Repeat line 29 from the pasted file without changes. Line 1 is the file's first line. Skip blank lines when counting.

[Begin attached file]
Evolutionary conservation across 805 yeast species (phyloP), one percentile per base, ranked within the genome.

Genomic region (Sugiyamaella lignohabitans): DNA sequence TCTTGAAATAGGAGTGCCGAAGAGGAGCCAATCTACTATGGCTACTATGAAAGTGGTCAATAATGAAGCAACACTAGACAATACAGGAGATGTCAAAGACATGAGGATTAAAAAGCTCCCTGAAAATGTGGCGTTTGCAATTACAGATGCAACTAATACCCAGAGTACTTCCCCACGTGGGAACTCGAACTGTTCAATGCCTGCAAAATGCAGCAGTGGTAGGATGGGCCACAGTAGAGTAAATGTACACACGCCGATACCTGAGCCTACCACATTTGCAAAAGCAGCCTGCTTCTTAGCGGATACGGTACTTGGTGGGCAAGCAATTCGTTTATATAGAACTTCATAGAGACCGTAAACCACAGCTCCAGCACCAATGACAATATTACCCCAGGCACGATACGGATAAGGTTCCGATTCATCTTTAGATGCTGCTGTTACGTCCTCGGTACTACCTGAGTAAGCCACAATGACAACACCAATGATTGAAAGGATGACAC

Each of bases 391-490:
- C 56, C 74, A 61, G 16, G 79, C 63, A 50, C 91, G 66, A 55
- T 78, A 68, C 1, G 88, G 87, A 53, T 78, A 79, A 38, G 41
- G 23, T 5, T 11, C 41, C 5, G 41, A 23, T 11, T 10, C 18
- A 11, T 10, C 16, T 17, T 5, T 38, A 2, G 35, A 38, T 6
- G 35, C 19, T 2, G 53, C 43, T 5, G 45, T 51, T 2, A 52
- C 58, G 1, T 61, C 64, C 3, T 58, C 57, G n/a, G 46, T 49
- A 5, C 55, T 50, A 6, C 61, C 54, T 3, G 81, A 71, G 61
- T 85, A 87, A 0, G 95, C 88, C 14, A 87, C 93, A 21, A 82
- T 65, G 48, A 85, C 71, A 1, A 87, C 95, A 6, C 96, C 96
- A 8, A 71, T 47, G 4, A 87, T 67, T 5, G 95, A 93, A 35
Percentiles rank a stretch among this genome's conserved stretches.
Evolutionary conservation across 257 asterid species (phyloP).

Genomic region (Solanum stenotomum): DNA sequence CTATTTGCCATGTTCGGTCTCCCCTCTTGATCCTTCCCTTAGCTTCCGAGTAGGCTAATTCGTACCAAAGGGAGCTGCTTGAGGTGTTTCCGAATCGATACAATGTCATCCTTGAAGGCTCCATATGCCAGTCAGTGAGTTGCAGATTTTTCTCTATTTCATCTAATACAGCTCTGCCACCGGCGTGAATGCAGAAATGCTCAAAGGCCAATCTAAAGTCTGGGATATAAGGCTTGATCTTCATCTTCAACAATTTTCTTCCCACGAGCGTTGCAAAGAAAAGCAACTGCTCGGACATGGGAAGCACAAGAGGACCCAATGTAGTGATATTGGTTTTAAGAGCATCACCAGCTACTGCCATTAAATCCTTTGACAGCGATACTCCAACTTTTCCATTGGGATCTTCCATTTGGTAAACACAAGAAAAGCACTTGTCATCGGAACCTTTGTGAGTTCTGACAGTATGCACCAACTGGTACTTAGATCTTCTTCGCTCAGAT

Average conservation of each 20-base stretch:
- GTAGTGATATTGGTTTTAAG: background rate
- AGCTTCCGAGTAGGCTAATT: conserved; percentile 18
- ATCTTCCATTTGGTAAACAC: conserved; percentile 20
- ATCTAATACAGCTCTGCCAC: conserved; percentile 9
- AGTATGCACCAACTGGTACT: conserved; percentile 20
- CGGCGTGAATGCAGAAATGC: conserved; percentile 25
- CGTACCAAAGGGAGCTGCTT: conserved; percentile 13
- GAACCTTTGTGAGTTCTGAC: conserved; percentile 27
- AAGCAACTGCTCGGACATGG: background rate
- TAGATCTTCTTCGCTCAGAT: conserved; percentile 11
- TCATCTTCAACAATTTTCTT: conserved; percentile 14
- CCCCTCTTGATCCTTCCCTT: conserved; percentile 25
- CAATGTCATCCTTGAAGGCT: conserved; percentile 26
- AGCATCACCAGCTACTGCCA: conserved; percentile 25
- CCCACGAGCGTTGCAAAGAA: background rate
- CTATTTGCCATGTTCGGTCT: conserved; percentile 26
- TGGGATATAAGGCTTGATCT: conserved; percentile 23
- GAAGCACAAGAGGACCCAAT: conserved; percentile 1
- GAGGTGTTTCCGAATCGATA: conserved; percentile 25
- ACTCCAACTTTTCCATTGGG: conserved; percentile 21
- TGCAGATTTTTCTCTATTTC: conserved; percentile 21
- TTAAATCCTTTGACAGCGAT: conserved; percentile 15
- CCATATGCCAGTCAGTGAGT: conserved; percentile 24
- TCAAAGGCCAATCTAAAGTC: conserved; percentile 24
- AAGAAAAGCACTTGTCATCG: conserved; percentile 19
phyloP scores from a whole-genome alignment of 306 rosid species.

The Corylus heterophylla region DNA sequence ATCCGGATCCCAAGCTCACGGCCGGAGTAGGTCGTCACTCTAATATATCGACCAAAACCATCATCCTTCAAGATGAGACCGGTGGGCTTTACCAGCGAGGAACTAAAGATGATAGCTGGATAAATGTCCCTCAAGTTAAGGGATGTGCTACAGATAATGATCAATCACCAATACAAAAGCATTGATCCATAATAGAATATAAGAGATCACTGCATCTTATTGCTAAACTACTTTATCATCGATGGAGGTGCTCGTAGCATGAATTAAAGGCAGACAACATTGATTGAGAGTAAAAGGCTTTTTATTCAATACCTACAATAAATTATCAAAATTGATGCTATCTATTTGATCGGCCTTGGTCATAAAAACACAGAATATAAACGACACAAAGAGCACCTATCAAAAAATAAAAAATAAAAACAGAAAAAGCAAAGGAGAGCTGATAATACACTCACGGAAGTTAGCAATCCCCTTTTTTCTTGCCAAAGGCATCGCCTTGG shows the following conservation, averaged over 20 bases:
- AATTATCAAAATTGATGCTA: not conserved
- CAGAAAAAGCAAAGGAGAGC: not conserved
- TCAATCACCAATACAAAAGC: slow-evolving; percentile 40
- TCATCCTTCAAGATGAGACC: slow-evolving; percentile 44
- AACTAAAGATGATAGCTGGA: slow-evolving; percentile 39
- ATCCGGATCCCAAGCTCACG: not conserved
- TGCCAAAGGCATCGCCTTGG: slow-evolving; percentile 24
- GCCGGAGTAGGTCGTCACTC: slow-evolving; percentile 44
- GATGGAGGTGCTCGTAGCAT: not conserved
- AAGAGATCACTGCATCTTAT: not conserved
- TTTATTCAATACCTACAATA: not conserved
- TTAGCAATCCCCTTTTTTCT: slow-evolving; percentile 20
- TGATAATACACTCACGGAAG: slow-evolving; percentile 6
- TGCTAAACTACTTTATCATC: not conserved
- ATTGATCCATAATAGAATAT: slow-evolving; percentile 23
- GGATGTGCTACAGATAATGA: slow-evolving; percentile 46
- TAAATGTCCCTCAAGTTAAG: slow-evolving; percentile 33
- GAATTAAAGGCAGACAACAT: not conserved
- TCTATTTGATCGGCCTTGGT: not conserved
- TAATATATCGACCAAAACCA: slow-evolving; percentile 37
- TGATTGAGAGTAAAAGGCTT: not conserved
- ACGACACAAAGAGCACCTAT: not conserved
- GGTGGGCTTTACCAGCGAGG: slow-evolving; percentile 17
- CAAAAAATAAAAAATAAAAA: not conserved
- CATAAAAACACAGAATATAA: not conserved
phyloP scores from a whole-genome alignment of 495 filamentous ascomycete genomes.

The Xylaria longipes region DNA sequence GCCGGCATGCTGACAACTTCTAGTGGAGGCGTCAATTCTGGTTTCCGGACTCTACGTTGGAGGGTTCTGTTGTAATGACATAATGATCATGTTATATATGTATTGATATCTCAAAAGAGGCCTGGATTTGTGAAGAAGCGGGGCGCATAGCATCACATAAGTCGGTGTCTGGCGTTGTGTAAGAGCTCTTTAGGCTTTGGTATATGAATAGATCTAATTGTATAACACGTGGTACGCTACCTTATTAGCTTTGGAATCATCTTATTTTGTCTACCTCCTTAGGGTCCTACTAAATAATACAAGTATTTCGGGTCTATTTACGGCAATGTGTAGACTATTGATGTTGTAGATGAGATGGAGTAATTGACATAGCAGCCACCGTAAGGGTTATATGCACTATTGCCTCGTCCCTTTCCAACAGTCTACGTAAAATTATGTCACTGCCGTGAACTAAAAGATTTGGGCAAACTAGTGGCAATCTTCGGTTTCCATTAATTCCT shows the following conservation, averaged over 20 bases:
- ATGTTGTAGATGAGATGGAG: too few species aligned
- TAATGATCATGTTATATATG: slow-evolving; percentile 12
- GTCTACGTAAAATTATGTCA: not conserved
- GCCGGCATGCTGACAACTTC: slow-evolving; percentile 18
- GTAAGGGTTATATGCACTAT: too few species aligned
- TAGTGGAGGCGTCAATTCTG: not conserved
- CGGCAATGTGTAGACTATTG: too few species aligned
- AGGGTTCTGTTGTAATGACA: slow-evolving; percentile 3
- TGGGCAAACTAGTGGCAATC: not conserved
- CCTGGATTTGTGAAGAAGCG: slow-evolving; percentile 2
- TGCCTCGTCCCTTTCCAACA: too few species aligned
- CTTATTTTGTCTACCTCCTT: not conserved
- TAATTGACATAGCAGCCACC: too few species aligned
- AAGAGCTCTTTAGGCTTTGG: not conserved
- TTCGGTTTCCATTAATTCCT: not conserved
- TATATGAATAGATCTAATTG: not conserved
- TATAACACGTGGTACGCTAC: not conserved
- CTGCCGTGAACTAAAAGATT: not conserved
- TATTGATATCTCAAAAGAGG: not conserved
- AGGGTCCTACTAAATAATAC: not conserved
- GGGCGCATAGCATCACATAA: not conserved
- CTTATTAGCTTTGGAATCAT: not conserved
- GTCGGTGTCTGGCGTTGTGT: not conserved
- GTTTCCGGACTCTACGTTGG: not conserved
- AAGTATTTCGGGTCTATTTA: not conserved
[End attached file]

- CCCCTCTTGATCCTTCCCTT: conserved; percentile 25